ON FRIDAY, OCT. 20, Houston Grand Opera opens its 2023-24 season with the world premiere of Intelligence, by celebrated American composer Jake Heggie and librettist Gene Scheer. Set in Richmond, Va., during The Civil War, Intelligence tells the true story of Elizabeth Van Lew, a prominent member of Confederate society who ran a secret pro-Union intelligence ring, and Mary Jane Bowser, who was born into slavery and, with Lew’s help, embedded herself as a spy in Jefferson Davis’ Confederate White House. The production is directed by choreographer and 2021 MacArthur Fellow Jawole Willa Jo Zollar, and features a chorus of eight dancers from Zollar’s company Urban Bush Women. Kwamé Ryan conducts.
Chicago-born soprano Janai Brugger makes her company debut as Mary Jane, who along with Elizabeth, played a crucial part in a war that ended chattel slavery. “I was completely in awe of and intrigued about these two women, especially Mary Jane,” says Brugger, who had never heard of Mary Jane before being offered the role, but immediately connected with the magnitude of the story, the lyricism and tunefulness of Heggie’s music, and the collaborative nature of the production. “I knew it was going to be something special,” says Brugger.
Intelligence is the 75th company-commissioned opera by HGO, an endeavor that began in 1987 with John Adams’ controversial Nixon in China. Like Nixon, which brought together three unlikely collaborators — Adams, poet Alice Goodman, and director Peter Sellars — Intelligence is similarly provocative in its subject matter and forward-thinking in how it is being realized for the stage, with Zollar for the first time bringing her formidable skills as a choreographer and director to the world of opera. “She’s a very calming spirit,” says Brugger of Zollar. “She cares about all aspects of what we are doing.”
Throughout the opera, the dancers, an “ancestral force” identified as the Is-Was-Will, propel the story visually and emotionally not with words, but with movement. There are moments when Brugger as Mary Jane can’t see the dancers, but somehow knows they are there. “It’s like feeling an energy,” says Brugger. “And then there are moments where she does see them, and you know and understand why.”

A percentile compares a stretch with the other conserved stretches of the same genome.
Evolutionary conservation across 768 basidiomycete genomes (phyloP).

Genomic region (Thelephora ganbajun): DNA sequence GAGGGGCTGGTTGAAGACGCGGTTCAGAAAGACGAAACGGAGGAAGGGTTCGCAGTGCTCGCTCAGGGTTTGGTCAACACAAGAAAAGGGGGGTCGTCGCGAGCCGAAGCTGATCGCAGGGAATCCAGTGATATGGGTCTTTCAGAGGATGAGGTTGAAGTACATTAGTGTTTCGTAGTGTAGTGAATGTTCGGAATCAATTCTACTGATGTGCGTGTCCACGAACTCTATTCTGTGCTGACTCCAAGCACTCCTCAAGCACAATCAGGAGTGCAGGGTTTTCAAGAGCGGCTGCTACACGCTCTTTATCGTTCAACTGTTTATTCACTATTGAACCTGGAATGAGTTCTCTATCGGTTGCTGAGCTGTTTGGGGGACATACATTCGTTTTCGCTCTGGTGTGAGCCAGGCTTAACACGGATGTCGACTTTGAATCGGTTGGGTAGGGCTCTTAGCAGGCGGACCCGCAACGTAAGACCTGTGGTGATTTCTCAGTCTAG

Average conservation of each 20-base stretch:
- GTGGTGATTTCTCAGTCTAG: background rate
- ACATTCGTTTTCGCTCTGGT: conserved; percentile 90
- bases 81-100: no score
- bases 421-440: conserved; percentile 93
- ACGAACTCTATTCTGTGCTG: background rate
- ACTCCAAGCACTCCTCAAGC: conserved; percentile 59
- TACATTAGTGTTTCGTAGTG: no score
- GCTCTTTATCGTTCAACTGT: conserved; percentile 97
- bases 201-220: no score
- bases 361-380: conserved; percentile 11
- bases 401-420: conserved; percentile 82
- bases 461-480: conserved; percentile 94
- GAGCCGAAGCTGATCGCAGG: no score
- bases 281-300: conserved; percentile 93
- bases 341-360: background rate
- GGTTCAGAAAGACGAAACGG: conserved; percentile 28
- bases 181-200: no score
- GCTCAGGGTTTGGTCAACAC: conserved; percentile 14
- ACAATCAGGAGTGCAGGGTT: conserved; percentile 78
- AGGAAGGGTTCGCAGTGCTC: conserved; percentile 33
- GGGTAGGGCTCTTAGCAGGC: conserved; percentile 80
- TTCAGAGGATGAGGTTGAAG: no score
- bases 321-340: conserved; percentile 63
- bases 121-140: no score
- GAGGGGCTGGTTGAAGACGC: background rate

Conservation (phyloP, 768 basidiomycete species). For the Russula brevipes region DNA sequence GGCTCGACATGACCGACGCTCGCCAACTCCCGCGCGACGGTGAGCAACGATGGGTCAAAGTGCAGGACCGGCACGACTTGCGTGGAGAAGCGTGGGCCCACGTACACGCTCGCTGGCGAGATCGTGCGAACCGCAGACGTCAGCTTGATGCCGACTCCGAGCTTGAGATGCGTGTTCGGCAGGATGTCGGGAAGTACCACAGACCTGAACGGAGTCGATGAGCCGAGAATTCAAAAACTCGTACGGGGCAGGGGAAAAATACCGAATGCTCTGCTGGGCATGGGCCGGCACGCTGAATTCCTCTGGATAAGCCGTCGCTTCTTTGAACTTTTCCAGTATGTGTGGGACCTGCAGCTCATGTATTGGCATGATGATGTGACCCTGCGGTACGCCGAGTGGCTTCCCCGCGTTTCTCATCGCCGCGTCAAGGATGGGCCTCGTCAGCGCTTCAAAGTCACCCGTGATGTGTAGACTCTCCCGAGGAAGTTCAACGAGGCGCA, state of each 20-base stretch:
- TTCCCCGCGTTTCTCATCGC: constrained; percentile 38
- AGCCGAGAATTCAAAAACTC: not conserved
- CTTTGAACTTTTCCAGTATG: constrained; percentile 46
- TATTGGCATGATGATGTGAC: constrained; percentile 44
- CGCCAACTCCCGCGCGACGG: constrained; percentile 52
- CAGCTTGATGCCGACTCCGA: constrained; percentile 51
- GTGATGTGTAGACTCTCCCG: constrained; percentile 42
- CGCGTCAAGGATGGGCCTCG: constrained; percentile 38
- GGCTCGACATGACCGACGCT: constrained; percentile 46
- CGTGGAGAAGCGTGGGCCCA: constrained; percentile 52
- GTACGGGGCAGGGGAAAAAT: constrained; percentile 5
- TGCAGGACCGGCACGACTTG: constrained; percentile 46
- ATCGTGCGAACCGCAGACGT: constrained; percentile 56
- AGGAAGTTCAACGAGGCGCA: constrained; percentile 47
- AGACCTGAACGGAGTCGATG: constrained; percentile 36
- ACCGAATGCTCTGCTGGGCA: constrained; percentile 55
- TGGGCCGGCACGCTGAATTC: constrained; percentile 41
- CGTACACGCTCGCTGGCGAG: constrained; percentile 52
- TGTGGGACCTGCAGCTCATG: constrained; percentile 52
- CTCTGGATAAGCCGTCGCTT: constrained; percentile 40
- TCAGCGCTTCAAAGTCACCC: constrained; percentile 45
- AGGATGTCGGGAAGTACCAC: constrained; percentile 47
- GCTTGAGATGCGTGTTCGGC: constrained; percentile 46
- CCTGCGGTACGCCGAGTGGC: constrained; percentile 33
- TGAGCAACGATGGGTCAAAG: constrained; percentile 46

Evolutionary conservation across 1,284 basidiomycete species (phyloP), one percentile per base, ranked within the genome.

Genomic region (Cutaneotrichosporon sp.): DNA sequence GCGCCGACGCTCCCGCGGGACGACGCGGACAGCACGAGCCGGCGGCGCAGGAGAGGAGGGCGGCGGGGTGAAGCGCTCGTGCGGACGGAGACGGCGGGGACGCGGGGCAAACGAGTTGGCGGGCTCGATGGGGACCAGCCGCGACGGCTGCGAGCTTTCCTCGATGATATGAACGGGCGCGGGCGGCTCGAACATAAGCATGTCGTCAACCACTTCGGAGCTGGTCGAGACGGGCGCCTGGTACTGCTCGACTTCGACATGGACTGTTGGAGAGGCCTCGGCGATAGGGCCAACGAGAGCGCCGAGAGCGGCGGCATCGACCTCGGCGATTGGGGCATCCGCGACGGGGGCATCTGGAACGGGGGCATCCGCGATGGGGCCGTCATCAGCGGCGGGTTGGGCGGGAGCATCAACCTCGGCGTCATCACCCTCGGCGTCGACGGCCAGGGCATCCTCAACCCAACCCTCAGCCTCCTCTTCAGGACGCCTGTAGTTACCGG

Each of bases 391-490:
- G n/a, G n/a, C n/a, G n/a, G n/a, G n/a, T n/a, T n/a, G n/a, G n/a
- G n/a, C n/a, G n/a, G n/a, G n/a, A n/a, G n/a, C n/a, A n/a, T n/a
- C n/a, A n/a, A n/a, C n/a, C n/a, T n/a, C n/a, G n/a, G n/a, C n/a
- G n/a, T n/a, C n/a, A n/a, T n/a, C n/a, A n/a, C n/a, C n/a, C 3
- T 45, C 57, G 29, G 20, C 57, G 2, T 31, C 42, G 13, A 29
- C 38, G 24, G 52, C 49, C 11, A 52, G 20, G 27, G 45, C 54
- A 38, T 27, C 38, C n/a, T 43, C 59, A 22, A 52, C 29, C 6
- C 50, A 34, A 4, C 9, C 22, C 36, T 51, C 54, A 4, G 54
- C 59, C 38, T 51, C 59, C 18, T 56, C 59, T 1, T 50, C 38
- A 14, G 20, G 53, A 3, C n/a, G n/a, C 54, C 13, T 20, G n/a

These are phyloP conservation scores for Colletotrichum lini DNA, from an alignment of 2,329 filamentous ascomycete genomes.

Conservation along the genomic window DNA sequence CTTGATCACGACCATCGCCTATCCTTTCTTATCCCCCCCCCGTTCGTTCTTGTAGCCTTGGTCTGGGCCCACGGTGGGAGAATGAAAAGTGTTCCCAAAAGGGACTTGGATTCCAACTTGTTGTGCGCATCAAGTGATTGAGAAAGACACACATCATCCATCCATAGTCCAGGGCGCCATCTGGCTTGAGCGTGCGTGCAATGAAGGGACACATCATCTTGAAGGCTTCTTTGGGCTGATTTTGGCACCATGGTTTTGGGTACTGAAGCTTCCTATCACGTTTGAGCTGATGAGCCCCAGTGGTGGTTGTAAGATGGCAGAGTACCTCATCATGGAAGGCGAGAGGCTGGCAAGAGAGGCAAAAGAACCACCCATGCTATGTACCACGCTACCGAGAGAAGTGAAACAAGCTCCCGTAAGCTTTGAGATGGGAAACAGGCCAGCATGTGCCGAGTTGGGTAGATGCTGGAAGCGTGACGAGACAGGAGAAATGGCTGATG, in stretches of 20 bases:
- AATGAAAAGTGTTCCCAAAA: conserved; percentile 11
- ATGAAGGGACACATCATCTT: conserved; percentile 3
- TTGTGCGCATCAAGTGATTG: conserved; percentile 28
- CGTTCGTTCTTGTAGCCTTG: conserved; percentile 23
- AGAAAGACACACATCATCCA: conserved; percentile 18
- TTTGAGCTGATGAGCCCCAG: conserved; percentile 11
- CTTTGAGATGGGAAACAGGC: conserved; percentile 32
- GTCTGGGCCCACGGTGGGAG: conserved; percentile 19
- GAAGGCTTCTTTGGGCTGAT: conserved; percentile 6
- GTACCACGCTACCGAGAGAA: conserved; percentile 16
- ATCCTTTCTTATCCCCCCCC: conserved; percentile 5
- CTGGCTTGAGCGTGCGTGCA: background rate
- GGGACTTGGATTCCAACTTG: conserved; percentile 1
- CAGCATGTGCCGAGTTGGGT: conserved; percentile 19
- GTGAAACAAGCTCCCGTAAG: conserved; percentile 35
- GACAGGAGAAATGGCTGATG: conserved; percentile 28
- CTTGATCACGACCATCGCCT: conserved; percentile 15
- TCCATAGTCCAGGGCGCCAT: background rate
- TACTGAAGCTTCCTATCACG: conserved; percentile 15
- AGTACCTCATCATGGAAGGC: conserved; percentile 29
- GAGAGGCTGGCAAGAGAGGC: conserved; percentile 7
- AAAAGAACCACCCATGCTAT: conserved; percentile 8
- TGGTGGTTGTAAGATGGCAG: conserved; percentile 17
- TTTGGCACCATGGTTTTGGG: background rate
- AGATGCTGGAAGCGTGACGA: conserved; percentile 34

As a singer with a voice described by Opera News as a “supple, beautifully shaded lyric soprano,” Brugger has learned more about her own body through working with Zollar and a cast of eight dancers. “For singers, I always say our whole body is our instrument, it’s not just our voice,” says Brugger. “So learning how to move in that regard has been helpful for me, especially in a role like this.”
Brugger and her fellow cast members, including mezzo-soprano J’Nai Bridges in her HGO mainstage debut as Lucinda, soprano Caitlin Lynch as Elizabeth’s sister-in-law Callie, baritone Michael Mayes as the Confederate Home Guard Travis Briggs, bass-baritone Nicholas Newton as the Davises’ butler Henry, and tenor Joshua Blue as Mary Jane’s husband Wilson, are committed to telling the story of two women who risked their lives to help people, and hope audiences are encouraged to learn more about Mary Jane and Elizabeth’s remarkable, but complex relationship.
“I think any time you have to talk about oppression and the atrocities that happened to human beings, in any shape or form, it is traumatic,” says Brugger when asked about the psychological toll of singing the role of Mary Jane. “You realize this is something that happened and in some ways is still happening today.”
“It’s heavy content,” says Brugger. “But it’s an important story, and I feel this is how we grow and learn. By embracing history and learning from it and having those difficult conversations to inspire and bring about change.”
Brugger (photo by Dario Acosta)
J'Nai Bridges and Janai Brugger, with Urban Bush Women dancer Bianca Leticia Medina
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